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The Malawi Adventure

March 2, 2016

On the 18th January 2016, I flew to Malawi to meet a Government owned agency that owns and manages over 6000 built housing assets, to present the concept of the Tiguri Green Village.

 

 

 

The meetings were spread across a few days and included time with the Ministry of Agriculture and Irrigation, the Lilongwe Water Board, a well-known bank and the Malawi Trade Centre.

 

My first and remaining impression of Malawi was that it is a beautiful country with amazing, friendly people. Nothing is too much trouble and besides me never asking for a thing I was offered help in any way I wanted whether I realised I needed it or not. I was never asked for anything in return. This was a refreshing experience in comparison to South Africa and Malawi is a much poorer and less developed country.

 

 

 

The first meeting with the housing agency took us to Area 43 in Lilongwe. To my surprise this developing area was and is considered a higher end development, not the rural poor application I had tried to promote. Nevertheless, as we drove through the red coloured, pressed (though use) clay roads, I saw many large, double storey houses being built. On closer inspection of the materials used, red bricks, I was surprised to see the stockpiled bricks were eroding… from rain. We stopped the car and I walked over to a pile of bricks and picked one up. I could crumble it with my fingers which were left sandy and stained. I didn’t comment and asked if I could keep one.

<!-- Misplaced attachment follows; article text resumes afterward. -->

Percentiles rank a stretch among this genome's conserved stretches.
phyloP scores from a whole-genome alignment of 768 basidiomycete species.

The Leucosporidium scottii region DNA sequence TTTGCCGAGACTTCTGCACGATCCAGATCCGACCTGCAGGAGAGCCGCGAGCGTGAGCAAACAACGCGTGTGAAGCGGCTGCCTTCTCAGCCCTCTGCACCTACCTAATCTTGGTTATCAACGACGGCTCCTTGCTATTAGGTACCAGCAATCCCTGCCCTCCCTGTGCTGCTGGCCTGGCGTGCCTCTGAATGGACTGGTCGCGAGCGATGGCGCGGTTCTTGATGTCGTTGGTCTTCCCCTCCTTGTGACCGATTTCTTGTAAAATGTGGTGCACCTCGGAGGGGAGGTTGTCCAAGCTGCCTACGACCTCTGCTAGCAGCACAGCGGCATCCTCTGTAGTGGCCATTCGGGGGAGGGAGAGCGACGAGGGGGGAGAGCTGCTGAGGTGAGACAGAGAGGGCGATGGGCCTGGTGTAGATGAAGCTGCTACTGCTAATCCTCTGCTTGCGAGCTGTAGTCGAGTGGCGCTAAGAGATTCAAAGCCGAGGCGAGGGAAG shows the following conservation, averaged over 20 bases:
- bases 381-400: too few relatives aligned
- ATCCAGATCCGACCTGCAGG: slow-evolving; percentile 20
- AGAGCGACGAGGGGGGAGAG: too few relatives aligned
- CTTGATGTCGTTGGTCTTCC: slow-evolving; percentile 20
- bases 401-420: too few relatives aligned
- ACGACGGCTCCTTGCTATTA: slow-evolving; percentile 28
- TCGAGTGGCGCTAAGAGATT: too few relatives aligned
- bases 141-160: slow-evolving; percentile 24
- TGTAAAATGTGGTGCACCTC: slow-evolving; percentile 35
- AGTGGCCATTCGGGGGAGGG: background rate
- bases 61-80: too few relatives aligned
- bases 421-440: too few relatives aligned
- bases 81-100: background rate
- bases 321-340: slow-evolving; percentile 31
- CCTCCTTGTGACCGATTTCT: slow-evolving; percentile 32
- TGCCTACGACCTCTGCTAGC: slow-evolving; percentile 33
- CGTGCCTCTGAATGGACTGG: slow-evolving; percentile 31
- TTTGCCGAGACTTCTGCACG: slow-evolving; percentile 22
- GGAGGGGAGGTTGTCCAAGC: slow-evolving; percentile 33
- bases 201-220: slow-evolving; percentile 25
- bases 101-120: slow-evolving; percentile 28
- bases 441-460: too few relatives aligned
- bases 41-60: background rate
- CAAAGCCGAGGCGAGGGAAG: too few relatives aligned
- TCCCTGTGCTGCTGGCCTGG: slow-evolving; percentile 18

The majority of bricks used in Malawi and in these “posh” developments are these very bricks and it begs the questions… “How long will these houses last?”

 

It costs them a couple of hundred thousand dollars to supply and build these high end 4 or 5 bedroom houses, however, because there is a serious lack of manufacturing capability Malawians make do with the tools they have at their disposal. They make bricks by hand from the clay soil that makes up much of the composition of the land throughout the country. Kiln-baked bricks are much more durable than sun-baked ones.